And then there's the weirdness factor. Even if their tech people love it, many top executives can't quite grasp the idea of tying their corporate data systems to something developed free on the Internet. If something goes wrong, whom do they sue? Companies like Red Hat are hoping to change that image, offering customers the stability of a real company to deal with–if not to sue.
Meantime, Torvalds has moved to Silicon Valley and is working at supersecret Transmeta Corp., which is financed by billionaire Paul Allen, cofounder of Microsoft. Torvalds says he's spending about half his time on Linux, overseeing not only further development of the core operating system but a new project trying to adapt Linux for smaller devices like hand-held computers.
But don't talk to him about whether top executives will embrace Linux or not. He's interested in pure technology, and he really doesn't care: "If some company decides they won't use Linux because of some distrust, I say that's your loss. It's not my problem, right?"
Kevin Horan for U.S. News
THEY SEE RED. The folks at Red Hat make their money from free software.
A peek behind Microsoft's mask
The fact that Microsoft executives ordered up internal reports on the open-source software phenomenon shouldn't surprise anybody. Companies research competitive products and companies all the time. They'd be dumb not to.
Devising strategies to beat the competition is part of the game, too. But what's intriguing about the reports, which were recently leaked, is the tactics they suggest: not just competing but using software tricks to lock open-source products out of the market.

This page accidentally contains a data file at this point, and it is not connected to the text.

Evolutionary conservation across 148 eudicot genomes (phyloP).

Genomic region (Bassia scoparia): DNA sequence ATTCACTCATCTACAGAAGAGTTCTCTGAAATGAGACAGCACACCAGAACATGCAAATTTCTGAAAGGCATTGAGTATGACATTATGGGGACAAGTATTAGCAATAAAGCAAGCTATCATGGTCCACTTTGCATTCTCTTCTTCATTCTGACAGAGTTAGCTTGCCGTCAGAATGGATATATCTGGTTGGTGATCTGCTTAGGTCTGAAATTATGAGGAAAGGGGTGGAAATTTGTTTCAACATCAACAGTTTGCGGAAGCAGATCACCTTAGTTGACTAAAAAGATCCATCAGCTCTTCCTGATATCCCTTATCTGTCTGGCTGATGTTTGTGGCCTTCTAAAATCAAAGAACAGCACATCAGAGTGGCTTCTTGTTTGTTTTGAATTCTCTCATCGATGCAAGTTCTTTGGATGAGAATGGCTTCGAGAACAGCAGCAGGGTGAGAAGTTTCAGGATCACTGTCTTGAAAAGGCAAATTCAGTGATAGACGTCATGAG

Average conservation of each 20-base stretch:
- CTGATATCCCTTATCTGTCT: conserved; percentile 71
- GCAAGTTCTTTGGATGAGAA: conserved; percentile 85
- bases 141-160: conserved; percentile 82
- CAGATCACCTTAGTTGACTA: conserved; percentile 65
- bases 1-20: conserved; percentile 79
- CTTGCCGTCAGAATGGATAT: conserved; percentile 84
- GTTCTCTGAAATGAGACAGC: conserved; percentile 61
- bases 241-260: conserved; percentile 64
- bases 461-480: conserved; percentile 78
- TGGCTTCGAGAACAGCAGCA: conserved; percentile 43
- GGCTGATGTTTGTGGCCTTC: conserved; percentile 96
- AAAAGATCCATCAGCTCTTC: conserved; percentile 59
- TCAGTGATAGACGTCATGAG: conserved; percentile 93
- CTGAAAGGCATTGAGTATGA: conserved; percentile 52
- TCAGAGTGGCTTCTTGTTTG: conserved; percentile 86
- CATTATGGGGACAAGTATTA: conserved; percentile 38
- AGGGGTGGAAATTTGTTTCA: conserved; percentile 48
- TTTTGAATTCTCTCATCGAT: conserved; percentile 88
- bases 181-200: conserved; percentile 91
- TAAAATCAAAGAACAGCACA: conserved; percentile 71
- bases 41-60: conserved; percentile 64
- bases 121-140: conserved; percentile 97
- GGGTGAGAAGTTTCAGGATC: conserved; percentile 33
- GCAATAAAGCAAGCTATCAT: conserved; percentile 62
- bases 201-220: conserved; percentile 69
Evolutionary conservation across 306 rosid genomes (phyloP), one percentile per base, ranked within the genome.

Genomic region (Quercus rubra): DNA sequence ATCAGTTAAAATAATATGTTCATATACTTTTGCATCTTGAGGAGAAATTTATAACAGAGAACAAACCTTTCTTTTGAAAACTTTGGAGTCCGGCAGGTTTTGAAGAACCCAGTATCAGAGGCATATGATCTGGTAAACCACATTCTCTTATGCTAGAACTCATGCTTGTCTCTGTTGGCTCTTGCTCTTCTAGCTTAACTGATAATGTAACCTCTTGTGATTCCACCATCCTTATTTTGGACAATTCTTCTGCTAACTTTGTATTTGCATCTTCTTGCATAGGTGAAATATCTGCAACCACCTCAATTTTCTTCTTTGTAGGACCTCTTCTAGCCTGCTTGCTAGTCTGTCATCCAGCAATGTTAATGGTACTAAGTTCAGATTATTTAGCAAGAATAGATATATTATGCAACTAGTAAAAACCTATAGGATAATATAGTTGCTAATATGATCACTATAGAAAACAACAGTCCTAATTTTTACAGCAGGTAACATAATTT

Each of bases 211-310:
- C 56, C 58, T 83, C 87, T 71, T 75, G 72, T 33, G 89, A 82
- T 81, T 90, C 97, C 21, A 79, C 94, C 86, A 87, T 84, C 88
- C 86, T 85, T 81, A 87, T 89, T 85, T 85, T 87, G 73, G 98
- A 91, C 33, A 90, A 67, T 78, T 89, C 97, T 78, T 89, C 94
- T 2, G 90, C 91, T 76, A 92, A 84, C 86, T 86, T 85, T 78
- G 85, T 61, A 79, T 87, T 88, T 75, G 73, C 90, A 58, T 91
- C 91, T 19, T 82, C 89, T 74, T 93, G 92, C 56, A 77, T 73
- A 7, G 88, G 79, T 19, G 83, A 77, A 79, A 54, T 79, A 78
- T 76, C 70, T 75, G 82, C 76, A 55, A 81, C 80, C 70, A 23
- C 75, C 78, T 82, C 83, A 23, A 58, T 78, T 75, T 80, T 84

The reports were dubbed the Halloween documents because of the date they were posted on the Internet by hacker activist Eric Raymond. In one of them, Microsoft engineer Vinod Valloppillil recommends that the company "deny [open-source] projects entry into the market." He proposes to do this by extending existing "protocols" and adding new ones that would favor Microsoft products over open-source alternatives like the Linux operating system.
Simply put, protocols are the rules by which different kinds of software communicate over a network. The Internet is based on "standard" protocols that allow software from different companies to use the network without favoring one over the other. The Internet couldn't operate without them.
No bite. The Halloween documents make standard-setting organizations wary. Chris Newman, a member of the Internet Engineering Task Force, which governs Internet protocols, says: "The IETF will have to be a little more strict so it is harder to abuse the standards." The organization's ability to do so may be limited, however, according to IETF veteran Einar Stefferud. "The IETF has no enforcement rules," he says.
Microsoft, in its defense, says that companies write nonstandard protocols all the time to make their products work better. "There are whole classes of problems that can't be met by com mod i tized protocols," says Ed Muth, the company's enterprise marketing manager. That's true. But what about writing those protocols to "deny" a competitor market access? "I don't want to defend the individual choice of words of one engineer," Muth says.
Still, the documents were sent to some of Microsoft's top executives. And the comments seem to fit the pattern that the Department of Justice is trying to prove in its ongoing antitrust case against the company. The trial has been loaded with testimony alleging that Microsoft has tried to bully competitors out of certain markets. An executive from Intel last week recounted what he called a "fairly terrifying" threat that Microsoft would withdraw support for Intel's next microprocessor if the company didn't withdraw from the market a piece of multimedia software that competed with a Microsoft product. Microsoft accused the executive of personal bias.
Whether the Halloween documents are relevant to the trial or not, they represent another blow to the company's image.–R.M.